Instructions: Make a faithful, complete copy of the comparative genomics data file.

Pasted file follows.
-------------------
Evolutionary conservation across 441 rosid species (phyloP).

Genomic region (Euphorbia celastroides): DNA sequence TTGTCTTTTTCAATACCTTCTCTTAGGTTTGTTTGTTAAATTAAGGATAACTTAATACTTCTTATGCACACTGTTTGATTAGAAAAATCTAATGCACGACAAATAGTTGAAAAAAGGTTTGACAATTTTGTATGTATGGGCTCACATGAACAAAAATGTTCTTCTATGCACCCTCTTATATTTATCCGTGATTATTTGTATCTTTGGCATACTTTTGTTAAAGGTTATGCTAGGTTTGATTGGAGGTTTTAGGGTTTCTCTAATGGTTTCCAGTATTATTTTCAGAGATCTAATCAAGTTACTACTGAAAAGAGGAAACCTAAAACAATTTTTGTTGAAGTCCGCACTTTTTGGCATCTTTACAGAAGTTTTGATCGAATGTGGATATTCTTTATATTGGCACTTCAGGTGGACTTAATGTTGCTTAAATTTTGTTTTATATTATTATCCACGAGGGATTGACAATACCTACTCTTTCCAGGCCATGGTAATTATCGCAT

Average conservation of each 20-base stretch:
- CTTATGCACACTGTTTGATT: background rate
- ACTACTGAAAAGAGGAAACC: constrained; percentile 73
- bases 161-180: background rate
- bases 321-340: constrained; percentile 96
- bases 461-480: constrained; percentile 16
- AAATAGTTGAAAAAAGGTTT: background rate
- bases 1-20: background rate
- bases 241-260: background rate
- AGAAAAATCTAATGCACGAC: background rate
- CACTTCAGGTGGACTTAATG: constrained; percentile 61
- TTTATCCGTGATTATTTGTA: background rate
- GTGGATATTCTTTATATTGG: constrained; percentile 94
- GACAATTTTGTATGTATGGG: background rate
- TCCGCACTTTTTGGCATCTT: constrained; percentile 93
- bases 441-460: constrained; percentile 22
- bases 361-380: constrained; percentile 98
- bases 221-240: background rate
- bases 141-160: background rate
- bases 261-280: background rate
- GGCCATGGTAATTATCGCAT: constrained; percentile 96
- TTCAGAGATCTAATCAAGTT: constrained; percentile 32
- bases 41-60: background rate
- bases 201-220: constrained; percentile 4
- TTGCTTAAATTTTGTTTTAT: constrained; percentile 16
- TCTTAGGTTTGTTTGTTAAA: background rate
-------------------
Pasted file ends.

Evolutionary conservation across 441 rosid species (phyloP).

Genomic region (Euphorbia celastroides): DNA sequence TTGTCTTTTTCAATACCTTCTCTTAGGTTTGTTTGTTAAATTAAGGATAACTTAATACTTCTTATGCACACTGTTTGATTAGAAAAATCTAATGCACGACAAATAGTTGAAAAAAGGTTTGACAATTTTGTATGTATGGGCTCACATGAACAAAAATGTTCTTCTATGCACCCTCTTATATTTATCCGTGATTATTTGTATCTTTGGCATACTTTTGTTAAAGGTTATGCTAGGTTTGATTGGAGGTTTTAGGGTTTCTCTAATGGTTTCCAGTATTATTTTCAGAGATCTAATCAAGTTACTACTGAAAAGAGGAAACCTAAAACAATTTTTGTTGAAGTCCGCACTTTTTGGCATCTTTACAGAAGTTTTGATCGAATGTGGATATTCTTTATATTGGCACTTCAGGTGGACTTAATGTTGCTTAAATTTTGTTTTATATTATTATCCACGAGGGATTGACAATACCTACTCTTTCCAGGCCATGGTAATTATCGCAT

Average conservation of each 20-base stretch:
- CTTATGCACACTGTTTGATT: background rate
- ACTACTGAAAAGAGGAAACC: constrained; percentile 73
- bases 161-180: background rate
- bases 321-340: constrained; percentile 96
- bases 461-480: constrained; percentile 16
- AAATAGTTGAAAAAAGGTTT: background rate
- bases 1-20: background rate
- bases 241-260: background rate
- AGAAAAATCTAATGCACGAC: background rate
- CACTTCAGGTGGACTTAATG: constrained; percentile 61
- TTTATCCGTGATTATTTGTA: background rate
- GTGGATATTCTTTATATTGG: constrained; percentile 94
- GACAATTTTGTATGTATGGG: background rate
- TCCGCACTTTTTGGCATCTT: constrained; percentile 93
- bases 441-460: constrained; percentile 22
- bases 361-380: constrained; percentile 98
- bases 221-240: background rate
- bases 141-160: background rate
- bases 261-280: background rate
- GGCCATGGTAATTATCGCAT: constrained; percentile 96
- TTCAGAGATCTAATCAAGTT: constrained; percentile 32
- bases 41-60: background rate
- bases 201-220: constrained; percentile 4
- TTGCTTAAATTTTGTTTTAT: constrained; percentile 16
- TCTTAGGTTTGTTTGTTAAA: background rate